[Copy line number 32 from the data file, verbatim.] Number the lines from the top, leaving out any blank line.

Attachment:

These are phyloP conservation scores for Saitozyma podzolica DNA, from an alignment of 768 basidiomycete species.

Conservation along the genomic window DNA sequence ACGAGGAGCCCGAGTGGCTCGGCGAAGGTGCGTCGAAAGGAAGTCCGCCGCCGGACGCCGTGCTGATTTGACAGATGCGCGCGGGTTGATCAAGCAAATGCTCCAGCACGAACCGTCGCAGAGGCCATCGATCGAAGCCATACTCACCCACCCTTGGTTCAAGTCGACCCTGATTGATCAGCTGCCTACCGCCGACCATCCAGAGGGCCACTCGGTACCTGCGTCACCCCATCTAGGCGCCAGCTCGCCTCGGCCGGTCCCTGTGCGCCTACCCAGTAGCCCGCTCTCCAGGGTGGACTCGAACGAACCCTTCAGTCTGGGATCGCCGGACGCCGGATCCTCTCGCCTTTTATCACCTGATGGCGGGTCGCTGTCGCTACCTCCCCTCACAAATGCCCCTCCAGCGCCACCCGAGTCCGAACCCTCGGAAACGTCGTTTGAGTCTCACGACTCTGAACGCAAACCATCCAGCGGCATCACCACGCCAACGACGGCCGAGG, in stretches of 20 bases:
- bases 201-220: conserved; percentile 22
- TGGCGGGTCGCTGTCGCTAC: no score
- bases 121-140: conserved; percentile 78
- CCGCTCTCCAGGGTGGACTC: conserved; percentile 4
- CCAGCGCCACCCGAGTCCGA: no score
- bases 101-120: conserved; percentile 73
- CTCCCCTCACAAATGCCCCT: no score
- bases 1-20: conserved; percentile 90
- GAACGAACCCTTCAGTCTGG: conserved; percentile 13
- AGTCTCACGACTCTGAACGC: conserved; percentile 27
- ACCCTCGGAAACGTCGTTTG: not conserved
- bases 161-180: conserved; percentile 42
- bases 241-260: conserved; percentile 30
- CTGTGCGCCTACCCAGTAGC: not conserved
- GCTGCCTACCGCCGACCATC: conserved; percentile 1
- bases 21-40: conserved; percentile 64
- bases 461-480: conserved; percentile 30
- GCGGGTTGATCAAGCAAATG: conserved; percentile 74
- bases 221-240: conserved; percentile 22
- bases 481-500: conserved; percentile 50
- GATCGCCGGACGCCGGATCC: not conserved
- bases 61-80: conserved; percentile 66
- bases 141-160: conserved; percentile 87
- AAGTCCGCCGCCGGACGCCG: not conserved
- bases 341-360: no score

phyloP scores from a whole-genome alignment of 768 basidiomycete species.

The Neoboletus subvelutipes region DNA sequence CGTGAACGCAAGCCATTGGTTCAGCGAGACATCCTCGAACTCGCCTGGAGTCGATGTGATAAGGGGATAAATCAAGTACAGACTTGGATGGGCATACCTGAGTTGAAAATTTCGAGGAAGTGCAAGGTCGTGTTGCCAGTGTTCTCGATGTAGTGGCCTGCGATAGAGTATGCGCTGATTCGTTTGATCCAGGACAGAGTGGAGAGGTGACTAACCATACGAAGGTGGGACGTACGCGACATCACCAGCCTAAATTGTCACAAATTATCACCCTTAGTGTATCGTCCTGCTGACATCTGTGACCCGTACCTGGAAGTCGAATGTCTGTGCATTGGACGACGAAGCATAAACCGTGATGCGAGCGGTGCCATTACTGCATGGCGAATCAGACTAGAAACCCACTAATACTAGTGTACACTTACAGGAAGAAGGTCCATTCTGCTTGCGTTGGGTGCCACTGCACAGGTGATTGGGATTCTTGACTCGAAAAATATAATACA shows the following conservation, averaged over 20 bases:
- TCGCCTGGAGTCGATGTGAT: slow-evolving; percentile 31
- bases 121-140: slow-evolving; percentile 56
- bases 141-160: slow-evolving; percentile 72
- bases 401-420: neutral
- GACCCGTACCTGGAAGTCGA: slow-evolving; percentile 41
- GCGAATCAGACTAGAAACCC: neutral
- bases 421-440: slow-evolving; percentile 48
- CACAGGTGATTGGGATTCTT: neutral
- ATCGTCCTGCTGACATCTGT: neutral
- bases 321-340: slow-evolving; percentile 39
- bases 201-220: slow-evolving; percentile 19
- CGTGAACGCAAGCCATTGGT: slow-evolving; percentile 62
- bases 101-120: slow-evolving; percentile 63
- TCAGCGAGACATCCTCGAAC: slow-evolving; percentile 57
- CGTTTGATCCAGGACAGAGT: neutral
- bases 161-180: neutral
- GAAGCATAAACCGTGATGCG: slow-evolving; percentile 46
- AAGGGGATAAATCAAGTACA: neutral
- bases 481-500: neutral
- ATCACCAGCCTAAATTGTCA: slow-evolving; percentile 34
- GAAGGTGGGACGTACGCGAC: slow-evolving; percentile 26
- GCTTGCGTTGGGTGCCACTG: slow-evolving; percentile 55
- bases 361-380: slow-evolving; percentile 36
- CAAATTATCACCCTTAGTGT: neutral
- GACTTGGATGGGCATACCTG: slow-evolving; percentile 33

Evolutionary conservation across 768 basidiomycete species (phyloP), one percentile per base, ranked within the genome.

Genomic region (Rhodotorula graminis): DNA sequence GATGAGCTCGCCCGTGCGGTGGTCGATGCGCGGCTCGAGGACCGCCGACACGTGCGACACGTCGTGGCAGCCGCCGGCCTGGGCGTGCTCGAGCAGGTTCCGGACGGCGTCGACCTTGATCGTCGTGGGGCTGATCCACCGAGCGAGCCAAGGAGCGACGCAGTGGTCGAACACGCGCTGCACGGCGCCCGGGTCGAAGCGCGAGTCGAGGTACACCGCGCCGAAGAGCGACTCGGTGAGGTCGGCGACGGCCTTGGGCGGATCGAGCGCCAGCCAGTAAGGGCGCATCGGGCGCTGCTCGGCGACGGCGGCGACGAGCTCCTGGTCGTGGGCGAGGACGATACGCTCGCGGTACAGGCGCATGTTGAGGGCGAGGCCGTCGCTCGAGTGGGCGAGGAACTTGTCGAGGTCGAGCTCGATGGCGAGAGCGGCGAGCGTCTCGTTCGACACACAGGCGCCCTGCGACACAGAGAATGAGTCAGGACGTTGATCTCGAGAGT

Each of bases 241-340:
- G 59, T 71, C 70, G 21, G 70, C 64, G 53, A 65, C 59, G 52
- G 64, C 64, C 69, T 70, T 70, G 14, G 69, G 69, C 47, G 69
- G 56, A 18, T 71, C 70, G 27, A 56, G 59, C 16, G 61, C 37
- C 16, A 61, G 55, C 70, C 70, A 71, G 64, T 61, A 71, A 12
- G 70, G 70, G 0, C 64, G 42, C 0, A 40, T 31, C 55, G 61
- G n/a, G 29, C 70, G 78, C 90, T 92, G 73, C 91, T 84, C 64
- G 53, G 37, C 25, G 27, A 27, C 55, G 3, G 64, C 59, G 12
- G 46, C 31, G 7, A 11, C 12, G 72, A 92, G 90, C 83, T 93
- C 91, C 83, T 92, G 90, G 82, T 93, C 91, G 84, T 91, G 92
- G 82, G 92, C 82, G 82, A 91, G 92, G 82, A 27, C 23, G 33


- bases 141-160: slow-evolving; percentile 72